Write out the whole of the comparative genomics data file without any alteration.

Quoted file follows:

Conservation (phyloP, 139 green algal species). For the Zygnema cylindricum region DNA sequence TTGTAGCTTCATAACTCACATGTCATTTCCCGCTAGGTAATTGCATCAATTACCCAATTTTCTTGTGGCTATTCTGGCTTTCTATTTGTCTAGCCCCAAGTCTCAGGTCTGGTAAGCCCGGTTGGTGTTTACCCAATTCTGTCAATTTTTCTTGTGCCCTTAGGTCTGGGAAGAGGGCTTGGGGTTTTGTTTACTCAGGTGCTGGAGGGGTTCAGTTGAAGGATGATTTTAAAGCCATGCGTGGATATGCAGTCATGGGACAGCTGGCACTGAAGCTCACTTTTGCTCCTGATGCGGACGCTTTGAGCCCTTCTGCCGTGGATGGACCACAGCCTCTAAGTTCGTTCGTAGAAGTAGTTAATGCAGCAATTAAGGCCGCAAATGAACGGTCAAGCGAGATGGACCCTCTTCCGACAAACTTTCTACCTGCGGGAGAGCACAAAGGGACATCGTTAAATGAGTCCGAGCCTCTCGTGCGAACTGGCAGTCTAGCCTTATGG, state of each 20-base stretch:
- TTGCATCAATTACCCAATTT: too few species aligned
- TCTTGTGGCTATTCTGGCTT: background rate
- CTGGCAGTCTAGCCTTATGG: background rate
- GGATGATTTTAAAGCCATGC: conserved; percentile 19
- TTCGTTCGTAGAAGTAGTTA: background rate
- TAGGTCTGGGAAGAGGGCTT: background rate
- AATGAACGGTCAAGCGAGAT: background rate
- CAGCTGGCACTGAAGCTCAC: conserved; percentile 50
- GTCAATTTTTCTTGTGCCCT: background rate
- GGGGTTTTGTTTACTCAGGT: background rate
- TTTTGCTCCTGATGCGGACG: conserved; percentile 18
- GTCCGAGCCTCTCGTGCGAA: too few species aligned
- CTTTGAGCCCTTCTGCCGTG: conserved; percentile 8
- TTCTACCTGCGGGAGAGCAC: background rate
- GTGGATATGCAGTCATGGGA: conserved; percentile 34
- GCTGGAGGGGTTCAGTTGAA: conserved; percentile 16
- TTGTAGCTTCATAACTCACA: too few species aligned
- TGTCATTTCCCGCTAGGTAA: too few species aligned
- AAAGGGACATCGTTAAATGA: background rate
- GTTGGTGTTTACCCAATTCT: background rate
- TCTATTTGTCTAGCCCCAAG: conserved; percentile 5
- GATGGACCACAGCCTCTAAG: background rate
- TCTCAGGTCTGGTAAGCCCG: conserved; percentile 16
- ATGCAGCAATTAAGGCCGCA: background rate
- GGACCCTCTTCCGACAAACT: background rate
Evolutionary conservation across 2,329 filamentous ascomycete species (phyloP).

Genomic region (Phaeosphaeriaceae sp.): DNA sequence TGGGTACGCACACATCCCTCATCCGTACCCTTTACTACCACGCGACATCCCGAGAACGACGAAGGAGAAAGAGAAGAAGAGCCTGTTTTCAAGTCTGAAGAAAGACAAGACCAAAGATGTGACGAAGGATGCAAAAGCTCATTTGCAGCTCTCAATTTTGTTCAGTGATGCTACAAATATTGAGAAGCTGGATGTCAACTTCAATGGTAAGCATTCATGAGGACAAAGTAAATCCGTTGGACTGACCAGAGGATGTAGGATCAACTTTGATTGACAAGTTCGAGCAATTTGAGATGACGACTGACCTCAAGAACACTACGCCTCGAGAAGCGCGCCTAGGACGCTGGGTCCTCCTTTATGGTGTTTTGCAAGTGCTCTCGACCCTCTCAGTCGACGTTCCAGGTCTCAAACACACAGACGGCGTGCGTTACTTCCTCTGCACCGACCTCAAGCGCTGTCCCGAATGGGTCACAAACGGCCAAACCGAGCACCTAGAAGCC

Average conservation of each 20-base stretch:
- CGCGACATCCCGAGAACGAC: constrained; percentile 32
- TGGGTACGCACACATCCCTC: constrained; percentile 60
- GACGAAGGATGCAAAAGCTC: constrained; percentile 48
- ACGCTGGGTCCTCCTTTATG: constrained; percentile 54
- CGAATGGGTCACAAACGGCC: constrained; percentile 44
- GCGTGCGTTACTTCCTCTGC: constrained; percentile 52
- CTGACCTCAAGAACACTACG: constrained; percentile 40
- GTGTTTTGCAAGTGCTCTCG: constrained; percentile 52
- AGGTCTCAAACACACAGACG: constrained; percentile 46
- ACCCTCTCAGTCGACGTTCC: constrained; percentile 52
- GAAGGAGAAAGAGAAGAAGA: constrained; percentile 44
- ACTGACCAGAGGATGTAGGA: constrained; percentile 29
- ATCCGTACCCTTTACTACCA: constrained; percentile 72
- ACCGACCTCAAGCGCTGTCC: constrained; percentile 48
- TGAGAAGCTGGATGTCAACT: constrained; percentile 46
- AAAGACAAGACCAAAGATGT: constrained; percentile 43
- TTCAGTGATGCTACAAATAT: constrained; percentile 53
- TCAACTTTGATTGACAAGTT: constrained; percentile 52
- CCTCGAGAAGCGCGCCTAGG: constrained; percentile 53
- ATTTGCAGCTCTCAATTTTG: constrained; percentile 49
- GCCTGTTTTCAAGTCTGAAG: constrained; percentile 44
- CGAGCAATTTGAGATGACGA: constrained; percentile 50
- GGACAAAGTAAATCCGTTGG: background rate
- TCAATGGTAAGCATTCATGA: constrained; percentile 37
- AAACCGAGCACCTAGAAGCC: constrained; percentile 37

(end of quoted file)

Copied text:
Conservation (phyloP, 139 green algal species). For the Zygnema cylindricum region DNA sequence TTGTAGCTTCATAACTCACATGTCATTTCCCGCTAGGTAATTGCATCAATTACCCAATTTTCTTGTGGCTATTCTGGCTTTCTATTTGTCTAGCCCCAAGTCTCAGGTCTGGTAAGCCCGGTTGGTGTTTACCCAATTCTGTCAATTTTTCTTGTGCCCTTAGGTCTGGGAAGAGGGCTTGGGGTTTTGTTTACTCAGGTGCTGGAGGGGTTCAGTTGAAGGATGATTTTAAAGCCATGCGTGGATATGCAGTCATGGGACAGCTGGCACTGAAGCTCACTTTTGCTCCTGATGCGGACGCTTTGAGCCCTTCTGCCGTGGATGGACCACAGCCTCTAAGTTCGTTCGTAGAAGTAGTTAATGCAGCAATTAAGGCCGCAAATGAACGGTCAAGCGAGATGGACCCTCTTCCGACAAACTTTCTACCTGCGGGAGAGCACAAAGGGACATCGTTAAATGAGTCCGAGCCTCTCGTGCGAACTGGCAGTCTAGCCTTATGG, state of each 20-base stretch:
- TTGCATCAATTACCCAATTT: too few species aligned
- TCTTGTGGCTATTCTGGCTT: background rate
- CTGGCAGTCTAGCCTTATGG: background rate
- GGATGATTTTAAAGCCATGC: conserved; percentile 19
- TTCGTTCGTAGAAGTAGTTA: background rate
- TAGGTCTGGGAAGAGGGCTT: background rate
- AATGAACGGTCAAGCGAGAT: background rate
- CAGCTGGCACTGAAGCTCAC: conserved; percentile 50
- GTCAATTTTTCTTGTGCCCT: background rate
- GGGGTTTTGTTTACTCAGGT: background rate
- TTTTGCTCCTGATGCGGACG: conserved; percentile 18
- GTCCGAGCCTCTCGTGCGAA: too few species aligned
- CTTTGAGCCCTTCTGCCGTG: conserved; percentile 8
- TTCTACCTGCGGGAGAGCAC: background rate
- GTGGATATGCAGTCATGGGA: conserved; percentile 34
- GCTGGAGGGGTTCAGTTGAA: conserved; percentile 16
- TTGTAGCTTCATAACTCACA: too few species aligned
- TGTCATTTCCCGCTAGGTAA: too few species aligned
- AAAGGGACATCGTTAAATGA: background rate
- GTTGGTGTTTACCCAATTCT: background rate
- TCTATTTGTCTAGCCCCAAG: conserved; percentile 5
- GATGGACCACAGCCTCTAAG: background rate
- TCTCAGGTCTGGTAAGCCCG: conserved; percentile 16
- ATGCAGCAATTAAGGCCGCA: background rate
- GGACCCTCTTCCGACAAACT: background rate
Evolutionary conservation across 2,329 filamentous ascomycete species (phyloP).

Genomic region (Phaeosphaeriaceae sp.): DNA sequence TGGGTACGCACACATCCCTCATCCGTACCCTTTACTACCACGCGACATCCCGAGAACGACGAAGGAGAAAGAGAAGAAGAGCCTGTTTTCAAGTCTGAAGAAAGACAAGACCAAAGATGTGACGAAGGATGCAAAAGCTCATTTGCAGCTCTCAATTTTGTTCAGTGATGCTACAAATATTGAGAAGCTGGATGTCAACTTCAATGGTAAGCATTCATGAGGACAAAGTAAATCCGTTGGACTGACCAGAGGATGTAGGATCAACTTTGATTGACAAGTTCGAGCAATTTGAGATGACGACTGACCTCAAGAACACTACGCCTCGAGAAGCGCGCCTAGGACGCTGGGTCCTCCTTTATGGTGTTTTGCAAGTGCTCTCGACCCTCTCAGTCGACGTTCCAGGTCTCAAACACACAGACGGCGTGCGTTACTTCCTCTGCACCGACCTCAAGCGCTGTCCCGAATGGGTCACAAACGGCCAAACCGAGCACCTAGAAGCC

Average conservation of each 20-base stretch:
- CGCGACATCCCGAGAACGAC: constrained; percentile 32
- TGGGTACGCACACATCCCTC: constrained; percentile 60
- GACGAAGGATGCAAAAGCTC: constrained; percentile 48
- ACGCTGGGTCCTCCTTTATG: constrained; percentile 54
- CGAATGGGTCACAAACGGCC: constrained; percentile 44
- GCGTGCGTTACTTCCTCTGC: constrained; percentile 52
- CTGACCTCAAGAACACTACG: constrained; percentile 40
- GTGTTTTGCAAGTGCTCTCG: constrained; percentile 52
- AGGTCTCAAACACACAGACG: constrained; percentile 46
- ACCCTCTCAGTCGACGTTCC: constrained; percentile 52
- GAAGGAGAAAGAGAAGAAGA: constrained; percentile 44
- ACTGACCAGAGGATGTAGGA: constrained; percentile 29
- ATCCGTACCCTTTACTACCA: constrained; percentile 72
- ACCGACCTCAAGCGCTGTCC: constrained; percentile 48
- TGAGAAGCTGGATGTCAACT: constrained; percentile 46
- AAAGACAAGACCAAAGATGT: constrained; percentile 43
- TTCAGTGATGCTACAAATAT: constrained; percentile 53
- TCAACTTTGATTGACAAGTT: constrained; percentile 52
- CCTCGAGAAGCGCGCCTAGG: constrained; percentile 53
- ATTTGCAGCTCTCAATTTTG: constrained; percentile 49
- GCCTGTTTTCAAGTCTGAAG: constrained; percentile 44
- CGAGCAATTTGAGATGACGA: constrained; percentile 50
- GGACAAAGTAAATCCGTTGG: background rate
- TCAATGGTAAGCATTCATGA: constrained; percentile 37
- AAACCGAGCACCTAGAAGCC: constrained; percentile 37